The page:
I’m not going to lie to you, it DID hurt, a lot, but my point in all of this is to say that surgery was the best choice I could have made. I don’t have to worry about the curve getting worse. Sure, it does restrict my movement, but I’ve got GREAT posture. Sure I’ve set off the occasional metal detector (haha), and my x-rays look funny, but it’s ok. I don’t know exactly what the process would be for your son, I don’t know if the surgery would be a “fix” for him, or if you would need multiple surgeries, but I just want to let you know this about surgery: Though it’s a process, there’s a light at the end of the tunnel, so to speak. There comes a point where it’s not even a factor in your life any more. It’s like having brown hair, or a strangely long second toe. It’s a part of you that you don’t really think about.

    Thank you so much for sharing your story! Your son is in my thoughts and prayers. :)

  2. Heidi Ferrer says:


    I love your comment and thank you from the bottom of my heart for sharing your story.

    Yes, Bex may need final fusion surgery in high school, also, and not to make light of that in any way shape or form- I know it’s very serious- but that one surgery would be much, much better than beginning growth rods at age 4 or 5, for example.

    As I understand it, they can only do about 5-6 lengthenings- every six months a new surgery- and then they usually have to fuse. As you might imagine, fusing a spine while there is still so much growing to do leads to many problems.

    The chest cavity is shortened and parts of the spine begin to spontaneously fuse sometimes- it’s a litany of dangers. We will do surgery if it’s the best option, of course, though we are going to go to the mat to try to avoid fusing before his heart and lungs have full space to grow.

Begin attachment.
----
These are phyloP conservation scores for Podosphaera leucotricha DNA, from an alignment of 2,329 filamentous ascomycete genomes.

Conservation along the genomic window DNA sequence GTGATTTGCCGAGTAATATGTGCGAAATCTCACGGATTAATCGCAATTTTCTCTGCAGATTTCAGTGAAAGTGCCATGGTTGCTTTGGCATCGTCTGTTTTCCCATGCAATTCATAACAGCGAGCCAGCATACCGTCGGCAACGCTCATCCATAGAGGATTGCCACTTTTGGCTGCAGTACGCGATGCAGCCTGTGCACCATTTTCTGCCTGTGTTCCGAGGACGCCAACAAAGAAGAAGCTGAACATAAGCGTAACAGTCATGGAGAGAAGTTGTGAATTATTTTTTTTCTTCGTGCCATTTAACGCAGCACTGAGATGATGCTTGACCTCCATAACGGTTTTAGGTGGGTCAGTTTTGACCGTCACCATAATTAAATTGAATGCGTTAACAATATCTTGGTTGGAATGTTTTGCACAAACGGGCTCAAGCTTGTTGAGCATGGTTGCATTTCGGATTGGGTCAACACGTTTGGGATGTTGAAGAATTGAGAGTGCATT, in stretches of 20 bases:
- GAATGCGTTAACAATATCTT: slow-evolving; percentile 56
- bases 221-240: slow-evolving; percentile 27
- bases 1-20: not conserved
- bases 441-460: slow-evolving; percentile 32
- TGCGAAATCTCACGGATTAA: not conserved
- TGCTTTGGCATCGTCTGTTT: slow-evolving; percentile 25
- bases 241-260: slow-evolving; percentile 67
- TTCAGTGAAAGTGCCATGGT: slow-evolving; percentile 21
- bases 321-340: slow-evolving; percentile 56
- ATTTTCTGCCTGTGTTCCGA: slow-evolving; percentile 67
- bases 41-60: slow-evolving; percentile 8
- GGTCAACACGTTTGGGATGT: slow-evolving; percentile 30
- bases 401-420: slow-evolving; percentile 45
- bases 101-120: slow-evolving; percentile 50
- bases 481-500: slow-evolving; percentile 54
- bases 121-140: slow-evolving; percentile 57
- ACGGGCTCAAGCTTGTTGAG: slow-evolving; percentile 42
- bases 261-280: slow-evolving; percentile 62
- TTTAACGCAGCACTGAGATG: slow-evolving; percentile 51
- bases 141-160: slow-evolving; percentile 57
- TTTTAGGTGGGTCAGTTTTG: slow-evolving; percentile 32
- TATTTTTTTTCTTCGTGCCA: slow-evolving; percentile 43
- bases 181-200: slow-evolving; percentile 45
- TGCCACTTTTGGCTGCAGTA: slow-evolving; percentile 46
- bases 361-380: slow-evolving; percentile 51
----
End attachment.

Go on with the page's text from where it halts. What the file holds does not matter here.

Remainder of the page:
I think you are beautiful and brave, thank you so much for reading! Oh, I should mention that Bex will hopefully be switched to a removable brace by this summer, after one more cast. The casts are specifically de-rotating his spinal rotation, the corkscrewing or twisting, which the braces would not have been able to do with aggressive progressive childhood cases of IS.

    Most likely he will wear the brace all through childhood, 23 hours a day. Had we gotten into casts about two months earlier, he may have only had to wear the brace for one year and been completely cured by preschool. I just want to clarify that for any parents reading.

    I’m not looking forward to him hating the brace, as I’m sure he will at least part of the time. What an incredibly difficult time for a young person to have something that makes them feel different. Many parents say the brace is harder than the cast because he will know it comes off! And while lighter, it is apparently hotter temperature wise.

    I’m so happy to hear that you’re doing so well and please stay in touch. Thank you again.



  3. Tasha says:

    HUGS to you my friend. What a lovely letter to Bex. You are an awesome mom to that precious little boy and have done and will continue to do everything in your power to help him. And SPREAD awareness!